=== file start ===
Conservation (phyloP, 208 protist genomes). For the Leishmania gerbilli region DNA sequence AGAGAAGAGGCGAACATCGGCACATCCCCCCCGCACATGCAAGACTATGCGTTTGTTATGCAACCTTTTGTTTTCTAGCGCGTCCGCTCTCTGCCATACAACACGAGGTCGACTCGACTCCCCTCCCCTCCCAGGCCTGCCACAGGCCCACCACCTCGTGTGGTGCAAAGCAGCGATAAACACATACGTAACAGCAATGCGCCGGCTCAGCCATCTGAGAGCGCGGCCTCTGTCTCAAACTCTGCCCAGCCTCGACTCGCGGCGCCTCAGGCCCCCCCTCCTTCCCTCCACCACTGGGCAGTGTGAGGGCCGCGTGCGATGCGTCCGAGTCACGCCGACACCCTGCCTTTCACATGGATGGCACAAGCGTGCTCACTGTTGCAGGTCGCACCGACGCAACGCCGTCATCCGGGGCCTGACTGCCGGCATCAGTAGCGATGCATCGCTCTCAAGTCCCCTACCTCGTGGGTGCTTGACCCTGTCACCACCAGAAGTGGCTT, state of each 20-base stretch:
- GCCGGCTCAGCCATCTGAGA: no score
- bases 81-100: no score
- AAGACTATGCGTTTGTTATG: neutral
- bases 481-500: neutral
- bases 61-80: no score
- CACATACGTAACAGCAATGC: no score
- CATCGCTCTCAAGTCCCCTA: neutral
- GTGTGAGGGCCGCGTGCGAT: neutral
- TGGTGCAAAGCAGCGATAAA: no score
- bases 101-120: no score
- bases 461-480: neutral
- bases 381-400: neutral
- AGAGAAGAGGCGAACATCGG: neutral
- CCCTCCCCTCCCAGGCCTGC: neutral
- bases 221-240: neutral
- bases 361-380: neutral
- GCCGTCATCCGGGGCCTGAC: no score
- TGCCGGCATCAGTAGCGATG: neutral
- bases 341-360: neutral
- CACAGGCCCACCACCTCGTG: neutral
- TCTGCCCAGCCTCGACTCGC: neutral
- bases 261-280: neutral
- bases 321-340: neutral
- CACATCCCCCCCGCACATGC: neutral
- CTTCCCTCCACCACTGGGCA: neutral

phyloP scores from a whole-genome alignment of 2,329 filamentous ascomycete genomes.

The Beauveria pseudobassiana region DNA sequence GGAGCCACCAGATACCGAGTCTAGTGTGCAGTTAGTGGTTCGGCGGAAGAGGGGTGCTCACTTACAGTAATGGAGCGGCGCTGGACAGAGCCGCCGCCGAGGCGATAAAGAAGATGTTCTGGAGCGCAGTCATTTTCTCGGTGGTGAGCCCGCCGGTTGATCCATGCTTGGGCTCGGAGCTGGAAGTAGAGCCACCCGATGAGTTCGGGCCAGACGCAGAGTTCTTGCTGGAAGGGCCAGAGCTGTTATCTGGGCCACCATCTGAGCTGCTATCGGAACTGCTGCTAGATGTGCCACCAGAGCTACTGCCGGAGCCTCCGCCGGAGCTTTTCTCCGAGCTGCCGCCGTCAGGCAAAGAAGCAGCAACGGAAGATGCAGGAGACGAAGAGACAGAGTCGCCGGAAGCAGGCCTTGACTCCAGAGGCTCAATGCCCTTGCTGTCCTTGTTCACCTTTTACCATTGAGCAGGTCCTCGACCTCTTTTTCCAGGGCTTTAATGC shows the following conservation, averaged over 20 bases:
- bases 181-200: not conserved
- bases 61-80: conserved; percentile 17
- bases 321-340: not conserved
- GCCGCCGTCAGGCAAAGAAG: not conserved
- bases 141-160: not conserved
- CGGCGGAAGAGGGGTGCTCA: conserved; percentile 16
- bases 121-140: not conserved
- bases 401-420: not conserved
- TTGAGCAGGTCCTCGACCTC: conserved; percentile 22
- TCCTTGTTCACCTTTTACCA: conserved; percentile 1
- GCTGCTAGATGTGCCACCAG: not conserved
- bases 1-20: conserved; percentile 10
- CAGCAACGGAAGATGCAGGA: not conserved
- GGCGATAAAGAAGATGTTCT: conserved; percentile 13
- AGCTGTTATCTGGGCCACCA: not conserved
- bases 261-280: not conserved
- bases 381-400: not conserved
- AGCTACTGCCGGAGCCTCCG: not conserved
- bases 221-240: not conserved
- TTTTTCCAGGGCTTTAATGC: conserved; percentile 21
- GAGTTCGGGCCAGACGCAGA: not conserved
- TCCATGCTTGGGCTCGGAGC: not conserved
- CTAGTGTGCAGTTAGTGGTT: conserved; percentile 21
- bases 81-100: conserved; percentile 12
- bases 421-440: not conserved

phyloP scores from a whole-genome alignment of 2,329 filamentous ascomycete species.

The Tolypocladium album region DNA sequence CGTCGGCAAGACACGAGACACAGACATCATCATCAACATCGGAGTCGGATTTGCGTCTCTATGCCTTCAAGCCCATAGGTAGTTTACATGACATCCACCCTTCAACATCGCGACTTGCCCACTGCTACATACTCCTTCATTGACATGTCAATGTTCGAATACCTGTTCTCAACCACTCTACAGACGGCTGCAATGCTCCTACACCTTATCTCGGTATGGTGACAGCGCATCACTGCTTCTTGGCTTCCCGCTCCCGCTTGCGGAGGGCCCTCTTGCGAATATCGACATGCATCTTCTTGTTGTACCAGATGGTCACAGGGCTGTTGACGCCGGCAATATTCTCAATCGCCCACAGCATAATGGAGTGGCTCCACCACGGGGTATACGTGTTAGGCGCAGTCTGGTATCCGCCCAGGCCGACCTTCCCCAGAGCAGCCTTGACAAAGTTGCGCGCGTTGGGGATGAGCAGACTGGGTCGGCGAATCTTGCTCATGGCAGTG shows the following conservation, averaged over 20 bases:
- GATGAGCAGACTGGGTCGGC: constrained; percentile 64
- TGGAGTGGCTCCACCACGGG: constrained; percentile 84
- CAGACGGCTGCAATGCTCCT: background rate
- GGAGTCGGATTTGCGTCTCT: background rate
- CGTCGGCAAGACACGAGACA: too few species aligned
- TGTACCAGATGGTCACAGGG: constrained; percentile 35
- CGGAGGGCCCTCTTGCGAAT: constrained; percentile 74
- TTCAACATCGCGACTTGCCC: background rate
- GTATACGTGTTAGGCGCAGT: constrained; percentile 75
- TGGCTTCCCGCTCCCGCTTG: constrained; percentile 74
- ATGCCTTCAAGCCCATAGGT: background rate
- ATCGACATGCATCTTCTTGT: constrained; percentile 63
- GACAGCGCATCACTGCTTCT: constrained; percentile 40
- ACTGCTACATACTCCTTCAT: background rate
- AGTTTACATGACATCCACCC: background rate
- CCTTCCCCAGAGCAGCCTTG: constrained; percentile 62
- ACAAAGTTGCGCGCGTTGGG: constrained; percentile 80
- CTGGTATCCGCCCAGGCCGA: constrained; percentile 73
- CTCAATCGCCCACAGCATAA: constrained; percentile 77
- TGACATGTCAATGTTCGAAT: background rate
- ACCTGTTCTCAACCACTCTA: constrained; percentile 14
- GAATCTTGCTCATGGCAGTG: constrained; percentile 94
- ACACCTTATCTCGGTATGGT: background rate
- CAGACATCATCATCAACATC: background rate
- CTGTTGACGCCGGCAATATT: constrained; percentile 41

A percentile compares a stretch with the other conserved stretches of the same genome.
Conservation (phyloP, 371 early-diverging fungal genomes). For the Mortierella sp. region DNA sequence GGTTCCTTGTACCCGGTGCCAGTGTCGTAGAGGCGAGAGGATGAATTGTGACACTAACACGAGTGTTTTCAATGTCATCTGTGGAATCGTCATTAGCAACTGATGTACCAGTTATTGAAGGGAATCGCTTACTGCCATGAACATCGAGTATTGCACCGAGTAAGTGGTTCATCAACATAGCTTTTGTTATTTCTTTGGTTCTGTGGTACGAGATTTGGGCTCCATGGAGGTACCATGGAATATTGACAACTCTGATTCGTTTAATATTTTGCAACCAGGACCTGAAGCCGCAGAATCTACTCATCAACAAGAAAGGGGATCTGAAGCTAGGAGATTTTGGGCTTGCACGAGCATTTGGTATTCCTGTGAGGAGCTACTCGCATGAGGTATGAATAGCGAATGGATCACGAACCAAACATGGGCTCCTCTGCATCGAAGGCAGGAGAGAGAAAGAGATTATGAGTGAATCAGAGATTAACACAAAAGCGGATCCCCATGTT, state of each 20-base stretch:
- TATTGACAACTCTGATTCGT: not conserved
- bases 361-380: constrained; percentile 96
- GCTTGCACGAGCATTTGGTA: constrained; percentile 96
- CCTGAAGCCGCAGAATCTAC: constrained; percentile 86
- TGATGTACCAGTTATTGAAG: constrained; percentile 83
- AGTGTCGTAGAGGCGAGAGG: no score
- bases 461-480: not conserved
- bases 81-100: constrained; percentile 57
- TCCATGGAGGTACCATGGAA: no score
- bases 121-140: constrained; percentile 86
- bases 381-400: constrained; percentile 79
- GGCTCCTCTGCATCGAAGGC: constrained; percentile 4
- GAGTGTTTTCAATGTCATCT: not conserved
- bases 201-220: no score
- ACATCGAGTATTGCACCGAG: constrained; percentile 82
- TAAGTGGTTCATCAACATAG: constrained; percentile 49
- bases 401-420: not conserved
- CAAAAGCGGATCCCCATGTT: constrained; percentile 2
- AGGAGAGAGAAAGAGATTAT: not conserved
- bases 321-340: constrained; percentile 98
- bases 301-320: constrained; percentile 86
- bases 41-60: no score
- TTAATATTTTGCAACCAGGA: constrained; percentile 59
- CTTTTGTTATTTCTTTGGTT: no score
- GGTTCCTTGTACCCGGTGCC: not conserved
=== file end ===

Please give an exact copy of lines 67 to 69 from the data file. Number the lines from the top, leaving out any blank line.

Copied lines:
- ATCGACATGCATCTTCTTGT: constrained; percentile 63
- GACAGCGCATCACTGCTTCT: constrained; percentile 40
- ACTGCTACATACTCCTTCAT: background rate